Nearly 80,000 Americans have died from Covid-19 as of Saturday, with over 1.35m confirmed cases of the disease. Health experts have warned that reopening businesses too early could lead to another spike in cases and put the economy back to square one.
But Mr Mnuchin warned on Sunday that if the US does not reopen businesses soon, even despite the public health risks, there will be “permanent” ramifications for the economy.
“I think there’s a considerable risk of not reopening. You’re talking about what would be permanent economic damage to the American public,” Mr Mnuchin said in an interview with Fox News on Sunday.
“We’re going to reopen in a very thoughtful way that gets people back to work safely, that has them social distance,” Mr Mnuchin said.
“People will be able to go into stores,” he said, adding that “some of them will have reservations.”
Mr Mnuchin has been Donald Trump’s point man negotiating the federal government’s coronavirus response with Congress, as he is one of the few advisers for Mr Trump whom Speaker Nancy Pelosi appears to get along with well enough to work out deals.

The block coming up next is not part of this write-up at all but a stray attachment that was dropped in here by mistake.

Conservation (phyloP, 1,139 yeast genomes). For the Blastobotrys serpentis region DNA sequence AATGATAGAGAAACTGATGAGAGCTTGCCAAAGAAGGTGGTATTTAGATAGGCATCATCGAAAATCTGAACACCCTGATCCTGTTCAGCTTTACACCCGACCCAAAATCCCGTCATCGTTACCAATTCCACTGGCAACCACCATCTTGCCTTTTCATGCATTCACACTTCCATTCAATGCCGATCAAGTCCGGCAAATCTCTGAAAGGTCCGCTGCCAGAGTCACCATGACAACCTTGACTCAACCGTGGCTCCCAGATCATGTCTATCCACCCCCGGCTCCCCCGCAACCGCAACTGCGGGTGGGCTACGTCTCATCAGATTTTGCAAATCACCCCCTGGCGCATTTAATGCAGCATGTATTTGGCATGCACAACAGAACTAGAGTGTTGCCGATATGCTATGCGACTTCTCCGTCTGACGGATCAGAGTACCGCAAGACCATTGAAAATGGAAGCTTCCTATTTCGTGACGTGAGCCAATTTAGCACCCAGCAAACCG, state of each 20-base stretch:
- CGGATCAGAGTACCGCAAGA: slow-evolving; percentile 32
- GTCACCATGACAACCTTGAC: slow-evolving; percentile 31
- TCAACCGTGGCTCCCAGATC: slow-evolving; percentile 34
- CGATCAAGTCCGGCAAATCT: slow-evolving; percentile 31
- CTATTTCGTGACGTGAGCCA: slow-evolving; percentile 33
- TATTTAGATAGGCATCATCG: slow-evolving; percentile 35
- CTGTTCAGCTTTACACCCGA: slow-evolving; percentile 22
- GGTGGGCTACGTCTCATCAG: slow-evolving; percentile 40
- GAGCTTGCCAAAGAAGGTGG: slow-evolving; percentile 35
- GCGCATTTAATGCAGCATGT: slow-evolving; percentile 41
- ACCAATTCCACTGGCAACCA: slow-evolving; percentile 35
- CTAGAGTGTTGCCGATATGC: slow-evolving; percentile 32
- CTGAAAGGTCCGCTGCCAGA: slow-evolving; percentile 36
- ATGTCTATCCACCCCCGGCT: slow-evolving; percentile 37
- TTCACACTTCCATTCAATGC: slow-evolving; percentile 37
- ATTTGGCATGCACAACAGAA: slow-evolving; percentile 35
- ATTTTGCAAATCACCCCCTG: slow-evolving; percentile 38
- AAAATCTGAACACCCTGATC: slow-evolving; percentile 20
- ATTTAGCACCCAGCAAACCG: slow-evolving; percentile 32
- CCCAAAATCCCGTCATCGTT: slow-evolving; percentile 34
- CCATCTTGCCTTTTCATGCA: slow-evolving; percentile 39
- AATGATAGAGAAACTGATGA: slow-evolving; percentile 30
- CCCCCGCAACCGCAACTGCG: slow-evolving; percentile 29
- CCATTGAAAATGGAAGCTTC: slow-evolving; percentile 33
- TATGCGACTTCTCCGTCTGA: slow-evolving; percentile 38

The federal government has already spent roughly $2.7trn over the course of four bills to mitigate the health crisis.
Meanwhile, the immediate economic prospectus does not look good, another White House official indicated on the Sunday talk show circuit, highlighting soaring unemployment claims since March.
“Just looking at the flow of initial claims, it looks like we’re probably going to get close to 20 percent in the next report,” White House economic adviser Kevin Hassett said in an interview with CNN.
The US could reach that 20 percent mark in May or June, Mr Hassett suggested.
In April, the unemployment rate shot to nearly 15 per cent from its steady March rate of 4.4 per cent, the Bureau of Labour Statistics reported last week.
Nearly 21m jobs have disappeared in April, by which time most states had adopted social distancing measures as policy.
But Mr Mnuchin suggested on Sunday that the economic numbers are down not due to some systemic issue, but because the economy had been “shut down.”
“I see the glass as half full and not half empty,” he said. “Yes, there are issues, but we’re working through those issues. The [White House Coronavirus Task Force] is working through those issues when we see them. The task force is figuring out how to fix them,” he said.